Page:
Television is our base line for home entertainment. Our parents (if I broadly presume the age of everyone reading this) probably grew up with it, and it's so astoundingly popular as to be a ubiquitous feature in homes across the developed world. If you know friends that don't have a television then I'd wager that this is due to a deliberate choice on their part that they will happily describe at some length when queried. It's actually a little socially abnormal not to own a TV in the English-speaking western world.
TV is damned awful. Everything about it is user hostile. Every single aspect of the modern television viewing experience is designed to make you want to spend more money just to make it suck less. Not only is broadcast TV virtually all advertising and no content at this point, but you're generally forced to buy into subscription packages that are designed to sell you more of what you don't want than what you do want. What you do want is spread across packages such that to get more of what you do want, you have to buy even more of what you don't want. But this is just the hostile behaviour that we most easily recognise.
Hardware is also open season for bad behaviour. How many boxes, each essentially a computer, are sat under, above, or around your television set? I count four if I glance over at ours, and this was recently reduced by one. Each of these boxes is designed to be a pipeline for which you pay to access entertainment; the reason you need so many is because they each engineer exclusivity of content. They each so tightly control their media safe in the knowledge that the TV has sufficient hold on us that we will gluttonously invest in several distribution channels, each piping multiples more stuff that we don't want than stuff we do want. Every time someone comes along to make the viewing experience palatable, by employing new subscription, distribution, or recorded viewing models they get legally pounded into gobbets.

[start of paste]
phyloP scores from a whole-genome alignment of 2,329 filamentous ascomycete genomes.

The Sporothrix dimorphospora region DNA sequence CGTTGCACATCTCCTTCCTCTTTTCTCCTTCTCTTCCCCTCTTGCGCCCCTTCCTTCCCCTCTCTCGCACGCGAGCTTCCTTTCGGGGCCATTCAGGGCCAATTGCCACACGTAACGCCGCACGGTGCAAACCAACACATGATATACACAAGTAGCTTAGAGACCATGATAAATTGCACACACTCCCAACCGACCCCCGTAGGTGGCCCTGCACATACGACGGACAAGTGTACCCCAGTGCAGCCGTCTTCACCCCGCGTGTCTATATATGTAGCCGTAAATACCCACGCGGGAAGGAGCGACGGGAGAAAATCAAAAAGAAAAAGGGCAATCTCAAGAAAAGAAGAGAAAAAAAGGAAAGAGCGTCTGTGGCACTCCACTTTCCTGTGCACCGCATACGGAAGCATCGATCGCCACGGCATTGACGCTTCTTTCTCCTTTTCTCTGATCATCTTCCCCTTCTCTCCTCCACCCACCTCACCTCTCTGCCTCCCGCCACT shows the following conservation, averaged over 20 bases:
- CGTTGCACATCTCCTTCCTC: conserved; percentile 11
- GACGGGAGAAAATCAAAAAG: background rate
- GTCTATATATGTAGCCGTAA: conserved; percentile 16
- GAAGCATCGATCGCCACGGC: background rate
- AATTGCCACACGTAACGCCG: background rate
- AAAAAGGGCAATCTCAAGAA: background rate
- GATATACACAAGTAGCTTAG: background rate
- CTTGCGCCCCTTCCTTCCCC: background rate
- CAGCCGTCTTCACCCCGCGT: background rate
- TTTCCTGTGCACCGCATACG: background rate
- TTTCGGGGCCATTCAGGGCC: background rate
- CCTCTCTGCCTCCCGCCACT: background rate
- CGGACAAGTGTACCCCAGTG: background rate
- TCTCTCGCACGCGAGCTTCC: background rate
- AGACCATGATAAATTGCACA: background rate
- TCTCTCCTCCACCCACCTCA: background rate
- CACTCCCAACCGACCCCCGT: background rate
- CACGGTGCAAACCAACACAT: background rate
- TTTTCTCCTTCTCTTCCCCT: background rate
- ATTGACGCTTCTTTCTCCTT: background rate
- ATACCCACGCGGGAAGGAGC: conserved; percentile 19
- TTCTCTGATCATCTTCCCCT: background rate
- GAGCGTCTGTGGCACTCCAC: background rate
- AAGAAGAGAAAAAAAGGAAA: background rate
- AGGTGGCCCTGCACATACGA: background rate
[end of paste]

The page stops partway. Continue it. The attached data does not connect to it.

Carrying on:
Some of these channels then even have the audacity to punish you for being a legitimate customer; aggressive DRM on your videos and your games are an easily recognised facet of this behaviour. Some games' DRM is so belligerent that it actively interferes with the operation of the game software. But it's more insidious than this; how many DVDs force you to watch through a lecture on good consumerism before allowing you to actually watch the stuff you paid for? Why does a paying, legitimate customer ever have to be patronised about exercising the good conscience they have already engaged?
Then there's your TV set itself, which is obsolete. Unsatisfied with the rate of consumption in this hideously saturated and over-commoditised market the media companies have decided that the must-have TV of two years ago, their last "best thing ever' — well it's crap, totally unenjoyable. You need a 3D one now. The sheer brute force with which the industry attempted to hoist 3D upon us made it physically impossible to see some of the biggest releases of the last couple of years in 2D locally to me.
When you think about it, these people fucking hate you.